But no—this is where the road veers and Reynolds’ twist begins. Darcy misinterprets Elizabeth’s hesitation as acceptance and kisses her, witnessed by his cousin Col. Fitzwilliam and a gamekeeper. Unaware of her true feelings, Col Fitzwilliam congratulates Darcy while a panicked Elizabeth spins the reasons in her mind why she cannot deny it: her reputation has been compromised and if she does not marry him the future happiness of her family, and her sisters prospects will be dashed. Trapped, she cannot decline and agrees to marry him.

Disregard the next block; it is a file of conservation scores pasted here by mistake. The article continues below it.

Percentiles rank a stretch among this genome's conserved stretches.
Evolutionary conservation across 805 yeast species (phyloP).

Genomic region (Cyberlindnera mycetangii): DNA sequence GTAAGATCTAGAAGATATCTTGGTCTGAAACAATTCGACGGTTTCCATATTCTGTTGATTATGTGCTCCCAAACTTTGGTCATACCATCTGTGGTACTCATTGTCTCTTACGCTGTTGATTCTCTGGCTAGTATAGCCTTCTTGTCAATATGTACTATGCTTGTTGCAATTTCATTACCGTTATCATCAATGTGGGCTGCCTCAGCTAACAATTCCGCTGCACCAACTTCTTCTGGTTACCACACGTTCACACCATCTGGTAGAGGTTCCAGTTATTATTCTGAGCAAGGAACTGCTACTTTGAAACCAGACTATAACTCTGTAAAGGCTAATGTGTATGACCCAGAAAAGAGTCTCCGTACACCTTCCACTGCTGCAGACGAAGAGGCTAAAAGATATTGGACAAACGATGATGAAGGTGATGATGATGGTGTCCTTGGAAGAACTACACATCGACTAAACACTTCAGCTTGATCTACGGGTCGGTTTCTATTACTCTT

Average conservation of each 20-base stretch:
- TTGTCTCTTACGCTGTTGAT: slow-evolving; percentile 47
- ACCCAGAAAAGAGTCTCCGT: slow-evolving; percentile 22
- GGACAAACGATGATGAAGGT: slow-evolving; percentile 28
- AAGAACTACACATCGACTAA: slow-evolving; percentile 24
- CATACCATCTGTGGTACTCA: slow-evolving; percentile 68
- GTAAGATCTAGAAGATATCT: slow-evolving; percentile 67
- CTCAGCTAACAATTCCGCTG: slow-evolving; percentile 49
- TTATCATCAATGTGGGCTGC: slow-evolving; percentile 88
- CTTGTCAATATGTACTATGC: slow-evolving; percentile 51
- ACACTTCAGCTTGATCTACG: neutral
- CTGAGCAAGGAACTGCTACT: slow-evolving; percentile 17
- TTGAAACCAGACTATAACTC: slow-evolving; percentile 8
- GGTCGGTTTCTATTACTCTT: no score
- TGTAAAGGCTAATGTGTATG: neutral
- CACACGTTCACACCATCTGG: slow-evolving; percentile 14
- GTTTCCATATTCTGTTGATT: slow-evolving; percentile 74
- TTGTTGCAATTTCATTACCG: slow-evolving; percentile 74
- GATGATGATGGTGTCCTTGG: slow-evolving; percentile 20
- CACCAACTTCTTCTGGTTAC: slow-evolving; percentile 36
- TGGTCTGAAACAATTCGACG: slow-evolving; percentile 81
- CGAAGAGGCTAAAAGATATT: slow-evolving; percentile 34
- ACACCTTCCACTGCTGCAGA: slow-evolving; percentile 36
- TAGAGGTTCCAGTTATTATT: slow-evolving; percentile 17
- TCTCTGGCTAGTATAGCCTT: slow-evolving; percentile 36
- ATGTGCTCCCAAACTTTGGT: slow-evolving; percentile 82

Their one-sided marriage begins on rocky ground. Wrought with misunderstandings: his cold indignation, and her fear and depression, Elizabeth is hindered in her attempts to fit in and learn her new duties as mistress of Pemberley. She is not allowed to be very useful—in fact, anything she does seems to anger and annoy her new husband. After Mr. Darcy is involved in a life-threatening riding accident she dutifully cares for him day and night until she is past exhaustion. During his illness she comes to realize that she really does love him and tells him so when he is finally conscious. They are reconciled, until the laudanum wears off and he returns to his sour and confusing self. When she learns from a servant that he is leaving for London, even though he has not fully recovered and fit for travel, she is crushed blaming his dislike of her. While he is away she learns of her younger sister Lydia’s elopement with George Wickham and their subsequent marriage, facilitated by her husband. She is thankful to him for helping her family out of this devastating scandal, but he again misinterprets her gratitude for wifely obligation and not love. Her unhappiness continues until she reaches the point where she feels the only solution to their dilemma would be her death—relieving him of the disgrace of her inferior connections and releasing him to marry another.